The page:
Dorm Damage is Broken

The dorms look this nice one time each year.
Last night, the fire alarm went off in Hitchcock.  Thankfully, I wasn’t there because I spend most nights with my girlfriend next door in Seelye.  In the morning, I learned that the fire alarm went off because someone had discharged a fire extinguisher (or two) in Hitchcock and sprayed noxious chemicals everywhere.  Because of this, the residents of Hitchcock had to evacuate while the fire department came to make sure everything was okay, and all residents were sent a message to dispose of bathroom supplies (razors, toothbrushes, shampoo, soap, etc.).
What is the result?  The residents of Hitchcock, unless someone comes forward or is named, will be charged “dorm damage” – the costs of the cleanup plus the costs for the fire extinguishers.  This will likely be in the hundreds of dollars.  On top of this, I had to walk to CVS today and buy 36 dollars of bathroom supplies to replace the ones that were ruined.  36 dollars is a lot of money.
This unfortunate incident exposes (once again) the weakness of Amherst’s “dorm damage” program and the dormitory system as a whole.  First of all, no student should be penalized for choosing to live in one place or another.  I knew last year when I signed up to live in Hitchcock that it was a dorm populated largely by seniors and would host numerous parties and TAPs.  If I wanted to live somewhere quiet, I would have done so.  Parties are not the problem – but the level of responsibility that Amherst places on hosts is ridiculously low.  If a party is registered, the group responsible should be issued any charges necessary if there is damage or cleanup to be done.  But, as stated in the Amherst “Respect for Facilities” document, “they are financially responsible for any damages that occur within that space during the time-period allotted to them.”  Two problems arise immediately: first, parties often, if not always, spill out into hallways and bathrooms.  Second, parties often run longer than the “time allotted them.”  If RC’s and the police are not expected to closely monitor these parties, then the accountability should be widened.  Speaking of monitoring things, the document explains that charges are assessed to all members of a dormitory because each member is responsible for not only his or her own conduct but for the conduct of all other residents as well.  In the context of a large dormitory like Hitchcock, this is almost entirely impossible, not to mention if it is extended to the entire “dorm community” of the College.  I cannot be expected to leap from my bed at 12:30 in the morning before a midterm to run down the hallway and snap a picture of the dude pissing in the hallway to send off to my RC.  I also cannot be expected to sit in front of the door to Hitchcock and demand a background check on every student who enters.  The only way to solve this problem, which has, in my opinion, been offered all the leniency it is due, is by installing cameras in the dormitory hallways and/or restricting automatic entry into residence halls to people who live there.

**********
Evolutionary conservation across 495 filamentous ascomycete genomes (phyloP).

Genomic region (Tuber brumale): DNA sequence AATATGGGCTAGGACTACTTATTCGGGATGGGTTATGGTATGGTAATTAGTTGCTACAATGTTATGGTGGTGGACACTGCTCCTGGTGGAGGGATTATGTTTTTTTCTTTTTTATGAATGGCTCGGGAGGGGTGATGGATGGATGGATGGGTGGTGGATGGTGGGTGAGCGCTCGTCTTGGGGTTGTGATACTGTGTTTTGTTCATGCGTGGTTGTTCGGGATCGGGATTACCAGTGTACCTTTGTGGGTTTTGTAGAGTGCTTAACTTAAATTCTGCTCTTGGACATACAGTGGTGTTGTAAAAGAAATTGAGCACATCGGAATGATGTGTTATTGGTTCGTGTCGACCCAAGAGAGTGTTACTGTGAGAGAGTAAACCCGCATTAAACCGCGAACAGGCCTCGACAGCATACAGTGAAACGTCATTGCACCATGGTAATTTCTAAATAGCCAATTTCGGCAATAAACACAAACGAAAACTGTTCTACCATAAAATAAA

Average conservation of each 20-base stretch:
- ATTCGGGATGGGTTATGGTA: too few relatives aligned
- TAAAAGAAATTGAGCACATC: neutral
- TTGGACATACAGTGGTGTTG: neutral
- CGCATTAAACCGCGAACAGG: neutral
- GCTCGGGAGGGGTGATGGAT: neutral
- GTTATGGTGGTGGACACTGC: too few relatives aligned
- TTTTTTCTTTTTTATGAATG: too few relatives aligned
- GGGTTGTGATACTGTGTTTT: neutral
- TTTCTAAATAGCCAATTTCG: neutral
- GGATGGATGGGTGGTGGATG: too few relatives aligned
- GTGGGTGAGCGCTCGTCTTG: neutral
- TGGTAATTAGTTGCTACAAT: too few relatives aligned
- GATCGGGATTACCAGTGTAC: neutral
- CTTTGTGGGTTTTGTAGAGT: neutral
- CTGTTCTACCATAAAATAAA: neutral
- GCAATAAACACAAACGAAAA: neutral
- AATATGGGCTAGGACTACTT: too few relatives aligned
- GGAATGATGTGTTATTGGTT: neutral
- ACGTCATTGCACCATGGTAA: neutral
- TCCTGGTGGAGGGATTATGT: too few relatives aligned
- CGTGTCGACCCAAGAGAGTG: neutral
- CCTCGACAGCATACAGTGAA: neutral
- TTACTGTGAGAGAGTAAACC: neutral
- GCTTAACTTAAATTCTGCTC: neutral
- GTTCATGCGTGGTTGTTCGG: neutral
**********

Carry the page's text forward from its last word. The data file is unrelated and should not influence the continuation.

I realize that cameras in the hallways would make it much more difficult to engage in such things as underage drinking and in-room smoking.  But – the cameras do not have to be actively monitored and can be used only when necessary to determine the identity of dorm damage offenders.  If universal entry were restricted, students would have to take active responsibility for their guests and the number of “hit-and-run” dorm damage cases would be heavily reduced.
I see no way to solve this problem apart from a heavy policing of student activities and parties.  It is unfortunate, but I have seen malicious dorm damage incidents since I was a freshman, and I am appalled at the lack of effort the college has put into solving this problem.